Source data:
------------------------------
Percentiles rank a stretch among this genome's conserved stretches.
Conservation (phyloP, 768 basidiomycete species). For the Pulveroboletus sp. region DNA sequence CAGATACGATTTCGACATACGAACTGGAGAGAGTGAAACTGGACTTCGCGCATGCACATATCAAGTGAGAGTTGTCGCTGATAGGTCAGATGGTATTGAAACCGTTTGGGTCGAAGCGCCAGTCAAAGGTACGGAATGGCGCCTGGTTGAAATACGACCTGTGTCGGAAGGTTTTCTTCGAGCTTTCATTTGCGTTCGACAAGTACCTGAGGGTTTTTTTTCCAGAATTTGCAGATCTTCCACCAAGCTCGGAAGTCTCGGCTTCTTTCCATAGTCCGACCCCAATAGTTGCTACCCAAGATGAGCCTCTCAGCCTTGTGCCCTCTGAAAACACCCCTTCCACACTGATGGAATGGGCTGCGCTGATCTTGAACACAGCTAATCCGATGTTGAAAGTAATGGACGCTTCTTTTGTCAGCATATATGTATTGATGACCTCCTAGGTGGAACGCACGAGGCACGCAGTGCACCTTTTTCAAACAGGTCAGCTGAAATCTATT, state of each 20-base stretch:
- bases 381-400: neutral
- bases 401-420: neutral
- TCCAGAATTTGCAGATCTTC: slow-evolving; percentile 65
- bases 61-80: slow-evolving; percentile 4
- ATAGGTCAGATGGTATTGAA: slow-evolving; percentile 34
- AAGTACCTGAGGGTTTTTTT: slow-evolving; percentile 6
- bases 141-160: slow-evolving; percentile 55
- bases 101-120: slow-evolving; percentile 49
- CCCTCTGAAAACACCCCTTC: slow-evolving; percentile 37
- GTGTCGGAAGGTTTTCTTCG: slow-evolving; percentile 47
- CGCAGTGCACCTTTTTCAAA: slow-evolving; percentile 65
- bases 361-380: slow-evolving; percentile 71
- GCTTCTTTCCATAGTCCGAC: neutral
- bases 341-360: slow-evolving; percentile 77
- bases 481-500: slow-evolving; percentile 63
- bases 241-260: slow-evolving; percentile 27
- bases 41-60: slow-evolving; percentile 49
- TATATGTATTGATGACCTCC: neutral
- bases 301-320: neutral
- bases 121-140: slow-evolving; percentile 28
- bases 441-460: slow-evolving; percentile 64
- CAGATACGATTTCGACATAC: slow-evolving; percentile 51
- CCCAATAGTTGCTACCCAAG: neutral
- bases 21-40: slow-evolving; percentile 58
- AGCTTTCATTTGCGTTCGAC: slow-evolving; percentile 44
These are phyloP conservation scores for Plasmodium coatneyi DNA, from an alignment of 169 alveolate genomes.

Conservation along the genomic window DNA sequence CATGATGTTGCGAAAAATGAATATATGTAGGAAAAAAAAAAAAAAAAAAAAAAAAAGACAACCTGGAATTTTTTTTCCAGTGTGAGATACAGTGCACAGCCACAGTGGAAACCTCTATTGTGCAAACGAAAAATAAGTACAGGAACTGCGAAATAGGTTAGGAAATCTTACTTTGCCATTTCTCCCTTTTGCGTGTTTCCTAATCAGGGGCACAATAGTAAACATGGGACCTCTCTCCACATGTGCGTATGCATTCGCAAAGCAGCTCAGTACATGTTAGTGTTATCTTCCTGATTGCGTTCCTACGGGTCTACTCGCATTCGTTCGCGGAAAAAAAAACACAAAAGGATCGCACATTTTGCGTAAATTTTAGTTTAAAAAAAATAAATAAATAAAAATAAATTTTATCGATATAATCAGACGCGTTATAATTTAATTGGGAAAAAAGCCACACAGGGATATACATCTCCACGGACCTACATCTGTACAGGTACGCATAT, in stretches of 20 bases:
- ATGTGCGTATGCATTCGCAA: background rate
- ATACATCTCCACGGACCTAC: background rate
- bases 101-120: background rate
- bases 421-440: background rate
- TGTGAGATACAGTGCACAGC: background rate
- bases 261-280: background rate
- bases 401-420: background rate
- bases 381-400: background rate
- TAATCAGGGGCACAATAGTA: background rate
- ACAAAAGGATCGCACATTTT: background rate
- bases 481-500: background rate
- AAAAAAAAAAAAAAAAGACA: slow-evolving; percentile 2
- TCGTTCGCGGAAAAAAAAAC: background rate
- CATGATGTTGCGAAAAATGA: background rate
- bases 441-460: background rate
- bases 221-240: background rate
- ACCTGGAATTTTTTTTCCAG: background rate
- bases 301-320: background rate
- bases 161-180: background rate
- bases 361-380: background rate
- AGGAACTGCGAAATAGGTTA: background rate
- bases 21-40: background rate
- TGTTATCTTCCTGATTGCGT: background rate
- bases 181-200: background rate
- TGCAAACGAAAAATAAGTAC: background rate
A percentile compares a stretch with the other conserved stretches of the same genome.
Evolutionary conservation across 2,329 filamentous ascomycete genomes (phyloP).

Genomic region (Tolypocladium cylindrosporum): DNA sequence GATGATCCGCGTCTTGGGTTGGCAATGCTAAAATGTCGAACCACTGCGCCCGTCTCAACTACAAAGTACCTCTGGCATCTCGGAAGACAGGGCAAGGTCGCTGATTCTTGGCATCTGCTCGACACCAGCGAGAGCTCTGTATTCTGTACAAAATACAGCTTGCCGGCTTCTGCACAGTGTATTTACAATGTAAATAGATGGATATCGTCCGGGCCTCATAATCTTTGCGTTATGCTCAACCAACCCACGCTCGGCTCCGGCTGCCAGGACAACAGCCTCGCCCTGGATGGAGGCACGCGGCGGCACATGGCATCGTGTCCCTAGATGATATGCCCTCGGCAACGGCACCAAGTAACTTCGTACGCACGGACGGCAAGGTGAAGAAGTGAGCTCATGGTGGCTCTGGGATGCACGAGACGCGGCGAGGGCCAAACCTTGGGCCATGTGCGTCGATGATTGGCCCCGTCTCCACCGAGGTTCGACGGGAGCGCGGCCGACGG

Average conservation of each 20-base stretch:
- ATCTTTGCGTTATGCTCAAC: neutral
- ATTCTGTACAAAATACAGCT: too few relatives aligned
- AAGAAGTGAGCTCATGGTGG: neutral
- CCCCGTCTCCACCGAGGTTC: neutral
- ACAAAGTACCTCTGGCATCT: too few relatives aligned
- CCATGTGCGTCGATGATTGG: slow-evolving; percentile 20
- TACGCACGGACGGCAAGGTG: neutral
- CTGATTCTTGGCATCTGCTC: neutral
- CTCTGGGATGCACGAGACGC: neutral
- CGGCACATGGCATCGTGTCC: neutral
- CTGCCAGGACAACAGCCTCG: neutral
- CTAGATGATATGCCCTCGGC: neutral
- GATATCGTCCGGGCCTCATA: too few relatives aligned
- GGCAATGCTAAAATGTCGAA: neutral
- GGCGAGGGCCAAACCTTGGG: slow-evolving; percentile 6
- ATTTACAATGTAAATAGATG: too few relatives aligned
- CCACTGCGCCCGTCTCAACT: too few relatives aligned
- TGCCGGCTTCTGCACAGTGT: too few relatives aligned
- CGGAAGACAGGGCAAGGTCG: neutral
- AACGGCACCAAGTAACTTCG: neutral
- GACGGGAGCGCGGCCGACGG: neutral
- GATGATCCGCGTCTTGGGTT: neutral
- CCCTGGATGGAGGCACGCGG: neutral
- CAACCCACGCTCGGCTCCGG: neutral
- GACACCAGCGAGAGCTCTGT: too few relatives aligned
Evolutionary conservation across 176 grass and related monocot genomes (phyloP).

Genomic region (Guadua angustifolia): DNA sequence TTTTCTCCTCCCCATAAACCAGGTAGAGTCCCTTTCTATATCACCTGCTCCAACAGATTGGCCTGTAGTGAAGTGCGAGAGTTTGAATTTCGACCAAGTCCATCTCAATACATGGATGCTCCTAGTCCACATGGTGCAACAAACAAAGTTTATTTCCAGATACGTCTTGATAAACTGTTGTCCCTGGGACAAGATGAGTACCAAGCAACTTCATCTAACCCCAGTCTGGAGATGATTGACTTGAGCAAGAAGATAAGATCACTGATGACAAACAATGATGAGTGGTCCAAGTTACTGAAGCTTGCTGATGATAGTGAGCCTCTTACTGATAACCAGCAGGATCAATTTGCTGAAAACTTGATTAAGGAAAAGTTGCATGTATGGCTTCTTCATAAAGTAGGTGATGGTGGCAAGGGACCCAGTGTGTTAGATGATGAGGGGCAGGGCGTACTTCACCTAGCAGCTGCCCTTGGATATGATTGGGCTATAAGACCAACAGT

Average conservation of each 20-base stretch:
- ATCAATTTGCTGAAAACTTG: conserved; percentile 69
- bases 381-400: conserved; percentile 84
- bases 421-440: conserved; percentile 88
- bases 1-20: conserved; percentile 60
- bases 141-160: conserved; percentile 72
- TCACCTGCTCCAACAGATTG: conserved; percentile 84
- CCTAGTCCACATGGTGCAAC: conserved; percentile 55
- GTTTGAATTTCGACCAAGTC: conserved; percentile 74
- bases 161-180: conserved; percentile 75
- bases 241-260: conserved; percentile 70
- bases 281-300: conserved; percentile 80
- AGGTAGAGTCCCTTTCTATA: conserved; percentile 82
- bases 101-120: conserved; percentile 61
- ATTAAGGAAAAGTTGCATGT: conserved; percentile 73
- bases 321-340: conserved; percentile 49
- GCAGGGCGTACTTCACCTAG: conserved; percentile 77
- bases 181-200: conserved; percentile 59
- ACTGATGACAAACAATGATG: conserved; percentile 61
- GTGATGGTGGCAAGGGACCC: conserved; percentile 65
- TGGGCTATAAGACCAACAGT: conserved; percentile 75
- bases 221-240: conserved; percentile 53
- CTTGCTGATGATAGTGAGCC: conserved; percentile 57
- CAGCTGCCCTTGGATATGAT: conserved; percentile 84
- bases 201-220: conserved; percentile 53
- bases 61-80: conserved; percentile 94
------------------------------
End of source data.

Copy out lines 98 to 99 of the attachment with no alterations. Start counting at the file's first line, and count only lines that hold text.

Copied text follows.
- AGGTAGAGTCCCTTTCTATA: conserved; percentile 82
- bases 101-120: conserved; percentile 61